**“Polish and German constitutional courts in war of words”. PolandIn, 13 May 2020.
***“Europe and right-wing nationalism: A country-by-country guide”. BBC News, 13 November 2019.
EU law has primacy over the national law of Member States. Within the EU treaty framework, the CJEU has the exclusive power to interpret EU treaty law (Article 267 of the Treaty on the Functioning of the European Union) and to adjudicate matters concerning the ECB (Article 35 of Protocol 4 to the TFEU). Thus, the CJEU has superiority over all national courts.
If national jurisdictions have doubts or questions regarding the acts of the EU institutions (including ECB) or the interpretation of EU law, they need to approach the ECJ and to make a reference for a preliminary ruling. National courts, as is also the case in Bulgaria, are not empowered to rule against EU policy. However, if the interpretation of a provision of European Union law or the interpretation and validity of an act of the institutions of the European Union is relevant to the proper resolution of a court case, the respective court hearing the case, must refer the matter to the Court of Justice of the European Communities. The ruling of the latter would be legally binding.
Therefore, it is not surprising that after the decision of the German Constitutional Court was pronounced, the ECJ announced in a press release on 8 May 2020 that it would not comment on the decision and that national courts were not allowed to review acts of the EU institutions.
“The Directorate for Communication of the Court of Justice received many enquiries concerning the judgment delivered by the German Constitutional Court on 5 May 2020 regarding the European Central Bank’s PSPP programme.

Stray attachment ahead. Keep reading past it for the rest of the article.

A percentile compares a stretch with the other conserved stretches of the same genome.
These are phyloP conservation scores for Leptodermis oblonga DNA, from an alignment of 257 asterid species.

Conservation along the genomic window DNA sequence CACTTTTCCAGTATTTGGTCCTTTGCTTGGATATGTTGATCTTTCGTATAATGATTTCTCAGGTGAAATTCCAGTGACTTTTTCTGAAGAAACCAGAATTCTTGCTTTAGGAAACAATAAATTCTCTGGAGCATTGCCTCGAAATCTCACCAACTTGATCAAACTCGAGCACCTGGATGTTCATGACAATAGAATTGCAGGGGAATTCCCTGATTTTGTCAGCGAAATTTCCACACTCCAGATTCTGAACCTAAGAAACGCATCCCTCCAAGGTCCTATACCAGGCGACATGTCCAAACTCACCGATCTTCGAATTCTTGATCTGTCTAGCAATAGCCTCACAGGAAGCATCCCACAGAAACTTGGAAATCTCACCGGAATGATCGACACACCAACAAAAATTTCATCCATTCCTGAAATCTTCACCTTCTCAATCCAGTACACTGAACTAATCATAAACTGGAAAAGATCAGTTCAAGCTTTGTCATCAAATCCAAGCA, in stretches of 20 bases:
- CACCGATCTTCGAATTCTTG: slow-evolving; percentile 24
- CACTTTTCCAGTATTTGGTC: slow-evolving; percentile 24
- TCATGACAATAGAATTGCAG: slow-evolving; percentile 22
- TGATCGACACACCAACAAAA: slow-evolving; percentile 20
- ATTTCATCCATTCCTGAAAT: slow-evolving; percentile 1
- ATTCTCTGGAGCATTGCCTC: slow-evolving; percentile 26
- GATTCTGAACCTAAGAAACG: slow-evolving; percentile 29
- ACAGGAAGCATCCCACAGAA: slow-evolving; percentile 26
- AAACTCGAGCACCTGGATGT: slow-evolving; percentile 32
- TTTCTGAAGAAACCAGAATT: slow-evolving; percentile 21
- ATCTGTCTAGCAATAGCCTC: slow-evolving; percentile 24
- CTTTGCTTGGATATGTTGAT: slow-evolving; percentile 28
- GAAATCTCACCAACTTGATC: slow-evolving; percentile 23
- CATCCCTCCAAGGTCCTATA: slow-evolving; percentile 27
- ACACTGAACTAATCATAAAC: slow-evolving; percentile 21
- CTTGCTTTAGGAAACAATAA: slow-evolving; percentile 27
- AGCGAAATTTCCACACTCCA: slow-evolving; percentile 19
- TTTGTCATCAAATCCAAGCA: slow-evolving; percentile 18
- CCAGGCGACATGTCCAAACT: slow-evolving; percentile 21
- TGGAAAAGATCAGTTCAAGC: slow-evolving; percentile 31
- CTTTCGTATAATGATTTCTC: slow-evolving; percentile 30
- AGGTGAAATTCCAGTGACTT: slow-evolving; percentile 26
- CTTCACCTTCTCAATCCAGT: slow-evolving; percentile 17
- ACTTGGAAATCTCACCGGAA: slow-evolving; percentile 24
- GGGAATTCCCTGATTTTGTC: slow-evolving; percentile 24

The departments of the institution never comment on a judgment of a national court.
In general, it is recalled that the Court of Justice has consistently held that a judgment in which the Court gives a preliminary ruling is binding on the national court for the purposes of the decision to be given in the main proceedings. In order to ensure that EU law is applied uniformly, the Court of Justice alone – which was created for that purpose by the Member States – has jurisdiction to rule that an act of an EU institution is contrary to EU law. Divergences between courts of the Member States as to the validity of such acts would indeed be liable to place in jeopardy the unity of the EU legal order and to detract from legal certainty. Like other authorities of the Member States, national courts are required to ensure that EU law takes full effect. That is the only way of ensuring the equality of Member States in the Union they created.
The institution will refrain from communicating further on the matter.”
Court of Justice of the European Union. Press Release No. 58/20, 8 May 2020. Press release following the judgment of the German Constitutional Court of 5 May 2020.
The official political reaction was expressed by the President of the European Commission Ursula von der Leyen. She commented that the Commission would analyse the German court ruling and look into possible steps, which "could include the option of infringement proceedings", but added that the "final word on EU law is always spoken in Luxembourg. Nowhere else." (Gill, 2020).